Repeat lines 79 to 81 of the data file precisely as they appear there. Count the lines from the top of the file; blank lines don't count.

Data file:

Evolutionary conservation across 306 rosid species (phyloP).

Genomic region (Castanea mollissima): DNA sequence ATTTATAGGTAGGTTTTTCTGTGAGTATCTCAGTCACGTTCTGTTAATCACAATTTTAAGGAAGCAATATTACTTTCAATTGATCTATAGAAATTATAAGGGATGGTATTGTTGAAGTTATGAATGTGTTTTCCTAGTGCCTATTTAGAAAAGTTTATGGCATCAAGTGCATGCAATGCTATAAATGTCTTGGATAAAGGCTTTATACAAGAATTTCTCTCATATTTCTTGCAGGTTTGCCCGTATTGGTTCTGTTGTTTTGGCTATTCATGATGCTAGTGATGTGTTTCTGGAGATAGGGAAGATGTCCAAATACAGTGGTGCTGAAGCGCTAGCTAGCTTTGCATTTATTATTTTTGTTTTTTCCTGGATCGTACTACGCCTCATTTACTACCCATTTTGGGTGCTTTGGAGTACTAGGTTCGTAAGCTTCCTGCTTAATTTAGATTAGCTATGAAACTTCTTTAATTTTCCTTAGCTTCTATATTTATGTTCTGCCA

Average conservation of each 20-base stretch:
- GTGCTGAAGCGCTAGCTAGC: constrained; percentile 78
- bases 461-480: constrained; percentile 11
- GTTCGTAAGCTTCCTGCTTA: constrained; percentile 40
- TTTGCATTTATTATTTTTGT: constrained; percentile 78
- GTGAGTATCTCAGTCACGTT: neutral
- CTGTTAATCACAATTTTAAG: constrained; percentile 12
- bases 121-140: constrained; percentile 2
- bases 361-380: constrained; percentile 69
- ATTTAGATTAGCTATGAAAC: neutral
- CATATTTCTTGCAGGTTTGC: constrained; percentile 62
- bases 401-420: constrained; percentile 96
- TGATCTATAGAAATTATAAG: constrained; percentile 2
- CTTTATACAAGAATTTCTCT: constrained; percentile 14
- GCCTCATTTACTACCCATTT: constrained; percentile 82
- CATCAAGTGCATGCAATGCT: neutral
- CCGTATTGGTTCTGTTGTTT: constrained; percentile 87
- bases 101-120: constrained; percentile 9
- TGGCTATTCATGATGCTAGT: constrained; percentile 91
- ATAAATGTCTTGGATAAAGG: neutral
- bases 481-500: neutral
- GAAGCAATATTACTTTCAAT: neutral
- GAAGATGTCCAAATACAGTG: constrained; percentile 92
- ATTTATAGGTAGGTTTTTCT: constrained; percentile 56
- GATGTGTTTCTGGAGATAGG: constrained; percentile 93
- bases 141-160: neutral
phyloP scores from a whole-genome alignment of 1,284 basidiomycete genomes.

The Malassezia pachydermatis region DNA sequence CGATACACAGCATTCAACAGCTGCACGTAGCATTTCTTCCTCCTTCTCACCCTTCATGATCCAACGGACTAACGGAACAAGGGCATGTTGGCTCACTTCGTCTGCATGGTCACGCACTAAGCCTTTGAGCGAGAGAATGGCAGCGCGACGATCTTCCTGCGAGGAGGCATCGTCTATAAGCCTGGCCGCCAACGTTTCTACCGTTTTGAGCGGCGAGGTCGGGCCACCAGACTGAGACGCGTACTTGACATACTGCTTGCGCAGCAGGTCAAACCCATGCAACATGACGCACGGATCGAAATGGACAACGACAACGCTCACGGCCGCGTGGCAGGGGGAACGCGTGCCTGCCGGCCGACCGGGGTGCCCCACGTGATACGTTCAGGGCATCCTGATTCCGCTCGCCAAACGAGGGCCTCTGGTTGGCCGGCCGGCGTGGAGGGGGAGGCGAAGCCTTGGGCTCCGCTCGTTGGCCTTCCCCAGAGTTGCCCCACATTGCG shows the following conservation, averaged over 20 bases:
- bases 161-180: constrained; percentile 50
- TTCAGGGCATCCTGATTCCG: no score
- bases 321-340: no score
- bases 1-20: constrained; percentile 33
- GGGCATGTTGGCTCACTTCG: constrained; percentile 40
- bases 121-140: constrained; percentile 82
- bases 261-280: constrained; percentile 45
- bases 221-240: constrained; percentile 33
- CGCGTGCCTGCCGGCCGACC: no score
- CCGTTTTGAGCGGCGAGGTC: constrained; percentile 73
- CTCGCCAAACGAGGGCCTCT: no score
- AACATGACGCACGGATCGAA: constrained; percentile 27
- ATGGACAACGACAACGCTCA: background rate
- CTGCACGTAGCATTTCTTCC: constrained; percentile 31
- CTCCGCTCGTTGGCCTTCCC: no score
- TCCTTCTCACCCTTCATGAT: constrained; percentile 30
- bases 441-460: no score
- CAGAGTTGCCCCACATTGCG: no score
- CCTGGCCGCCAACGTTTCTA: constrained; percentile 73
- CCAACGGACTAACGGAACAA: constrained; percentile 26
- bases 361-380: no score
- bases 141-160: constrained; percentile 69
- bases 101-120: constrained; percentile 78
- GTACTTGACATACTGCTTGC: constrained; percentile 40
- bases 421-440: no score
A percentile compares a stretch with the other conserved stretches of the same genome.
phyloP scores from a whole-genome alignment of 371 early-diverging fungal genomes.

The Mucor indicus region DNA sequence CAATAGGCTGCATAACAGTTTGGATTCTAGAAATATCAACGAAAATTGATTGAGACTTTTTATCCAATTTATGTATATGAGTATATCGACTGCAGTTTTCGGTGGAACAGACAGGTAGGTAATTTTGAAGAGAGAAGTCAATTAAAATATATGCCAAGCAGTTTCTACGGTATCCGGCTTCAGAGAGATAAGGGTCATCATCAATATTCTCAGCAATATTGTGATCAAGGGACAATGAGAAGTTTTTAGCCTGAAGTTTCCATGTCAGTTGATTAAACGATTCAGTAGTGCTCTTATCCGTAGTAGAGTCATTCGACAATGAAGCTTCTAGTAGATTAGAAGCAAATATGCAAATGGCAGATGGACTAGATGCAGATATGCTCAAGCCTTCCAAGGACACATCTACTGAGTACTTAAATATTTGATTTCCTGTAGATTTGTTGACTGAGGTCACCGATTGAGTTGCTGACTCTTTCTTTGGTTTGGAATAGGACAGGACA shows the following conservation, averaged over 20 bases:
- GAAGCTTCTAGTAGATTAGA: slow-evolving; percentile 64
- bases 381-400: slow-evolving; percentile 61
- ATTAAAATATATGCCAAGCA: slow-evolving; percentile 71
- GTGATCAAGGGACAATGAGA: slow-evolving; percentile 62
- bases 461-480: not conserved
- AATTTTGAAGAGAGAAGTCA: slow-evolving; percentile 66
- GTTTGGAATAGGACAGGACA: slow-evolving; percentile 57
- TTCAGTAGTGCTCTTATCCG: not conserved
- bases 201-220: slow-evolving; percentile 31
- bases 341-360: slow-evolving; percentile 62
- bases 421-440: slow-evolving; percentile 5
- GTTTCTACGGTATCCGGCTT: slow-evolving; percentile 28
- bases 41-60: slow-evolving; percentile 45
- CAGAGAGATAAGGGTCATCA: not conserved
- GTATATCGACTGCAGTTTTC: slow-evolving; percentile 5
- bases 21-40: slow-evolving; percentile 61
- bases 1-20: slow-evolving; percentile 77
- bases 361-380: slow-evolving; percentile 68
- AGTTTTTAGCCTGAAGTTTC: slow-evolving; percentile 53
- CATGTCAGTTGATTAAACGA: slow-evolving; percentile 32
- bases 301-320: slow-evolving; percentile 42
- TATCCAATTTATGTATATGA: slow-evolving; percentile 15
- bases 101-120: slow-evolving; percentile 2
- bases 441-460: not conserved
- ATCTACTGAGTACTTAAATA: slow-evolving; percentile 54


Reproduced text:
- bases 301-320: slow-evolving; percentile 42
- TATCCAATTTATGTATATGA: slow-evolving; percentile 15
- bases 101-120: slow-evolving; percentile 2